Counselling for Adults
I am an ethical, experienced practitioner providing individual psychotherapy. I offer both short-term (6-10 sessions) and long-term (10+ sessions) therapy. I have experience working with most of the common problems, including:
- Low mood, depression
- Anxiety (social anxiety, generalized anxiety, panic attacks)
- Life transitions – moving, divorce, break-ups, school transitions
- Eating disorders (bulimia, binge eating)
- Body image problems
- Relationship problems
- Grief, loss
- Sleep problems, including insomnia
- Borderline personality disorder
- Narcissistic personality disorder
I have completed additional training in the following areas:
- Working therapeutically with people on the Autism Spectrum
- Working therapeutically with victims of sexual abuse and sexual violence
- Working with addictions (drugs, alcohol)
I also have experience in working with LGBTQ people and transgender clients specifically.
The length of short-term therapy can vary, but generally it is a therapy that is 12 weeks (12 sessions) long or shorter. 6 sessions are usually required to make lasting gains in therapy. According to recent studies, on average it takes 9 weeks for the average person to pick up a new habit; in therapy we are looking to help you make changes in your life, so it makes sense that it would take a while for these to become solidified.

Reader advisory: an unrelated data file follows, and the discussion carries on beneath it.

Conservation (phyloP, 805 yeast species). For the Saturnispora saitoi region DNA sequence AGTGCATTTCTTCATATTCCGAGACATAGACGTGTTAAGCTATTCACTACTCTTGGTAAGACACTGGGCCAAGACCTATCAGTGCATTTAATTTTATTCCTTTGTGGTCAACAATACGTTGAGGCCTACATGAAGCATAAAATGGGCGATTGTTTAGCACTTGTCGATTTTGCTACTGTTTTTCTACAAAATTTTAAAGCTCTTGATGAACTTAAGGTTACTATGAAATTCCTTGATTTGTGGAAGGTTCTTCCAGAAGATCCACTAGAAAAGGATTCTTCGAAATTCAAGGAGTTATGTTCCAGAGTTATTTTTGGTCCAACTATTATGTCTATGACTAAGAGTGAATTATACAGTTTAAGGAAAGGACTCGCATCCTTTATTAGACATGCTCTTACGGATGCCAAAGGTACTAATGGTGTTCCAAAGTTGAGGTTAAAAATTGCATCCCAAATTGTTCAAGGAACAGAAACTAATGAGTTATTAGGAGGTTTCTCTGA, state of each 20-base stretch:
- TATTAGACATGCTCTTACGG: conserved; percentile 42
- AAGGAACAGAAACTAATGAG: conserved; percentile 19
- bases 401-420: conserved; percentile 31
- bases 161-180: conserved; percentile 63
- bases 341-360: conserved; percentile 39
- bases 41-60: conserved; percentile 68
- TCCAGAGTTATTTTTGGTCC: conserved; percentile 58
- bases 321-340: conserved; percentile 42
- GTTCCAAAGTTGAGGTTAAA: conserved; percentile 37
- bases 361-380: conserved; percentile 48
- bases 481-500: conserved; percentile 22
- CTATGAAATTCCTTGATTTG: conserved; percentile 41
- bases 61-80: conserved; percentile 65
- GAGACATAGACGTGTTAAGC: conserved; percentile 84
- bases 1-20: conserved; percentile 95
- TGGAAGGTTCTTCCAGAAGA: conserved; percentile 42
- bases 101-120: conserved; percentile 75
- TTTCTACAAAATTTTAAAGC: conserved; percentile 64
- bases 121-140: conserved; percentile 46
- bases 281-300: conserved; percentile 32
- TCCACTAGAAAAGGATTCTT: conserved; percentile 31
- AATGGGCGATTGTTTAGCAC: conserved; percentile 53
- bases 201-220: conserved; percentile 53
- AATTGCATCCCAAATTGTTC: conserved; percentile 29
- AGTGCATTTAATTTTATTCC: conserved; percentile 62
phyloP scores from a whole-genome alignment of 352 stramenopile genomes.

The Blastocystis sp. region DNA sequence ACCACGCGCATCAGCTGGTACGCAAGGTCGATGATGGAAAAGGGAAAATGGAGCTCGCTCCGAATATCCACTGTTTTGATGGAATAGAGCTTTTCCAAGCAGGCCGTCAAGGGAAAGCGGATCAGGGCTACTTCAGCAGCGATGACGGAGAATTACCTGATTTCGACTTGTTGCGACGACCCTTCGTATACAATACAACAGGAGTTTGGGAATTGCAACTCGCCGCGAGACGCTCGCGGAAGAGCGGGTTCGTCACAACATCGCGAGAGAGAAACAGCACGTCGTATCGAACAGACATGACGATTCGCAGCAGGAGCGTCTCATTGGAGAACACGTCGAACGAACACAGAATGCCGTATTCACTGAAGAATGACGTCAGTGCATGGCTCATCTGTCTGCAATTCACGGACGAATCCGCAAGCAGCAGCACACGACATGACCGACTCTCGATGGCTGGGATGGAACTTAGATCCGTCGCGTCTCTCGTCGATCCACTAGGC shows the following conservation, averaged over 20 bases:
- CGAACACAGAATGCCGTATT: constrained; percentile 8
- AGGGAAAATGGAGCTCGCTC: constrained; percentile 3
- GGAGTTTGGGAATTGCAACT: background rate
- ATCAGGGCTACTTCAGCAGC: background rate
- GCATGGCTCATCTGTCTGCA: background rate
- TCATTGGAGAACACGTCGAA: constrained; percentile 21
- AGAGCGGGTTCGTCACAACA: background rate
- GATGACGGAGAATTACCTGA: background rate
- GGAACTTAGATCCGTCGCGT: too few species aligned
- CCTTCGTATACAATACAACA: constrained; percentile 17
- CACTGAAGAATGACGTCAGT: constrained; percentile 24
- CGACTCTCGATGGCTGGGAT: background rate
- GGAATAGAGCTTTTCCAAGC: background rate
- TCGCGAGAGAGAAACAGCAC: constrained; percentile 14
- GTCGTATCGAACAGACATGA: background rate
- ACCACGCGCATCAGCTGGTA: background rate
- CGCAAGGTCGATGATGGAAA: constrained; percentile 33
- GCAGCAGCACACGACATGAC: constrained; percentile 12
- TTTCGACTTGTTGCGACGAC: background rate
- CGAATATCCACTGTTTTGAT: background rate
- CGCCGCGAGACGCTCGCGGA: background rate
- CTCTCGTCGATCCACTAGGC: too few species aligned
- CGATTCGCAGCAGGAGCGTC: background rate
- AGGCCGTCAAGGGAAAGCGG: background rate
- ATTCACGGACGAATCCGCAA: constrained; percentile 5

Usually in short-term work I draw on CBT techniques and practices such as relaxation and mindfulness. Short-term therapy focuses on finding practical solutions for your problems; it may include learning stress management tools or a focused exploration of the topic that bothers you.
Long-term or open-ended therapy is best if you are not sure about the root of your problems, or if there are many things you may wish to look at. My approach to working in long-term therapy relies mainly on psychodynamic theories; meaning that I believe our early experiences (such as those encountered during our childhood and adolescence) have a significant impact on us.
We may search for patterns in your life, to better understand what may be causing and perpetuating your problems. In long-term therapy it is crucial that you come to trust me, to share these often very personal memories and experiences.
My Approach to Working with people on the Autism Spectrum
I do not regard Autism as a ‘disorder’, I see it more as a group of traits that often go together and form part of one’s personality. There are positives and negatives to having these traits – just like with any other trait. Positives often include an exceptional ability to focus on topics of interest and the ability to learn new things about them very quickly. Many people on the spectrum are also highly attuned to people’s feelings, especially to the feelings of those who are close to them.
The negative side often includes a tendency to become stressed easily, due to workplace/academic pressure or family problems. It may also include difficulties around maintain a balanced eating and sleeping schedule, and difficulties around socializing (romantic relationships, making new friends, etc..). These are of course generalizations and will not apply for everybody on the Spectrum.
Working with a person on the Autism Spectrum, my goal is always to help the individual achieve their goals – whatever they may be. My goal in general is to help clients achieve a higher level of general well-being – to help them feel content in their lives.